As we conclude our examination of balance or the lack of it, let’s return to where we started. A wise man of Israel reflected on his wealth and its effect on his relationship with God. He then formulated this prayer asking the Lord to help him maintain a wise balance:
Two things I asked of You,
Do not refuse me before I die:
Keep deception and lies far from me,
Give me neither poverty nor riches;
Feed me with the food that is my portion,
That I not be full and deny You and say, “Who is the LORD?”
Or that I not be in want and steal,
And profane the name of my God. (30:7–9)
This man had lived enough years and experienced sufficient challenges to boil his petition down to two specifics:
It is the second request that helps him maintain a proper balance. That is the one he amplified. Why did he resist having too little? He wanted to avoid any temptation to meet his needs through dishonest means. Desperate people do desperate things. Whoever doubts that has never looked into the faces of his or her starving children. At that moment, feeding them could easily overrule upholding some high-and-mighty principle. Adversity can tempt us to profane the name of our God.
And why did the writer fear possessing too much? When we’re fat-’n’-sassy, we’re most vulnerable to both pride and the temptation to forget God. That’s when we risk becoming like Nebuchadnezzar, who credited himself for his success. That’s when we place greater trust in our wealth to provide for our needs and to give us security. Prosperity can tempt us to presume on the grace of God.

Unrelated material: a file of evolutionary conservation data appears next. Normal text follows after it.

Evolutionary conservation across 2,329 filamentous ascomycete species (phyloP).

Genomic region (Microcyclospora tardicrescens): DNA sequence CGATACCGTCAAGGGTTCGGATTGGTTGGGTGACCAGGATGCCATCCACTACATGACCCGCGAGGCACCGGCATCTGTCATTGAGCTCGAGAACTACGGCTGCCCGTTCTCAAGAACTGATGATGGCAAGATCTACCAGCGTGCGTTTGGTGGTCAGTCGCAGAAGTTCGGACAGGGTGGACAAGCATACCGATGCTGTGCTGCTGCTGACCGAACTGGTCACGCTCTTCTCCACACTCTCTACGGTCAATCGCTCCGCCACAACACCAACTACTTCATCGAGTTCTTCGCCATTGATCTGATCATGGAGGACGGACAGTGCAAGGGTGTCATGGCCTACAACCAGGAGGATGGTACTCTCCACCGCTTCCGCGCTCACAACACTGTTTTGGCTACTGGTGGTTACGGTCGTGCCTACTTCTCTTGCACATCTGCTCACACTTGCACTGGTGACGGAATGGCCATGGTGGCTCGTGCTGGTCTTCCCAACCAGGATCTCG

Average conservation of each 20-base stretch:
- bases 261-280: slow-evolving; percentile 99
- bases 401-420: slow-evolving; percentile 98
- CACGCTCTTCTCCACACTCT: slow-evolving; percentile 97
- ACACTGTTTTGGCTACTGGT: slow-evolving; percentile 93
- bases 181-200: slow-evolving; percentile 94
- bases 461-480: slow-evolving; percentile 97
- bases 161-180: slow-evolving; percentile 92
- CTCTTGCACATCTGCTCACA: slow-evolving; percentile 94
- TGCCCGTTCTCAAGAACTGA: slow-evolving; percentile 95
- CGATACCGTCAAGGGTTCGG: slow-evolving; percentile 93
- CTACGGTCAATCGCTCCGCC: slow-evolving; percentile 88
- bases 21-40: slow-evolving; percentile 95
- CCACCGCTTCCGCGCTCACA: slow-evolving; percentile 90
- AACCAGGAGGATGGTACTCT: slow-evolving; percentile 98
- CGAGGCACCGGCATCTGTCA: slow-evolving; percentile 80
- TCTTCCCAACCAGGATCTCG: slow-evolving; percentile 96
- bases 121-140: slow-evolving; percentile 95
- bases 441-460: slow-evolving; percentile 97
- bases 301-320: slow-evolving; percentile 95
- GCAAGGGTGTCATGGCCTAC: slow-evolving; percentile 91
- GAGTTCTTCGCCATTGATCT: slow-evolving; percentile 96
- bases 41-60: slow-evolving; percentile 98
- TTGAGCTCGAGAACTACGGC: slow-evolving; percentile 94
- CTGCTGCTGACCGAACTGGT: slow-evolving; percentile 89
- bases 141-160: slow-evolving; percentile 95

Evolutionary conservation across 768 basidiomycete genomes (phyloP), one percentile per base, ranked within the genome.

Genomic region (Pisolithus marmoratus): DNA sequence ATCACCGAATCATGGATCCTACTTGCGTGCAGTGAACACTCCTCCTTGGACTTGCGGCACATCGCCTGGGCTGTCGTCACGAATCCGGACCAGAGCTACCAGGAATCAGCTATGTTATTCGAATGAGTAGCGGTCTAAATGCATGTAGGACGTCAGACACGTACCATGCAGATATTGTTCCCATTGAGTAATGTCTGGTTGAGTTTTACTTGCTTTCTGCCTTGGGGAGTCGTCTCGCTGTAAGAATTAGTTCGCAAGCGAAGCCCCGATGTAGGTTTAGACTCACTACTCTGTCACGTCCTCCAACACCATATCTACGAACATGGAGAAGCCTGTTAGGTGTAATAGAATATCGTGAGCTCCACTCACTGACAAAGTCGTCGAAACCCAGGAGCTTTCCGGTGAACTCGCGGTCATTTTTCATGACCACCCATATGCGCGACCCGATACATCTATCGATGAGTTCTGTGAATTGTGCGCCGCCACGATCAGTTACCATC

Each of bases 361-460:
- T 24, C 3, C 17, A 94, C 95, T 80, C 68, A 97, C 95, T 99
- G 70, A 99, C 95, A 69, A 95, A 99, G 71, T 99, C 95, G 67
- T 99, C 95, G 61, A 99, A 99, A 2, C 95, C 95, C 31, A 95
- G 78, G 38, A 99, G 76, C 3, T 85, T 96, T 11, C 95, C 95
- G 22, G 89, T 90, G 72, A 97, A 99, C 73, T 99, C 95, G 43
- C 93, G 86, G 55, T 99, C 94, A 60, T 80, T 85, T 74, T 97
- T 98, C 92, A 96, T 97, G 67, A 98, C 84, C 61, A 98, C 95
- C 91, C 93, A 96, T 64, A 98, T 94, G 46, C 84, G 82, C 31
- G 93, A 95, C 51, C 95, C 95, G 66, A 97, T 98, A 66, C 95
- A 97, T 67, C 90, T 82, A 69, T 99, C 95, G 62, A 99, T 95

Think it over. The adversary of our souls is the expert of extremes. He never runs out of ways to push us to the limit, to get us so far out to one extreme that we risk a serious moral tumble. The longer I live, the more I must fight the tendency to go to extremes, and the more I value balance.
From Living the Proverbs by Charles R. Swindoll, copyright © 2012. Reprinted by permission of Worthy Inspired., an imprint of Hachette Book Group, Inc.
Used with permission. All rights reserved.
In Embraced by the Spirit, we step away from the heat of theological battle that analyzes and criticizes and move quietly and closely to the One who has been sent alongside to help.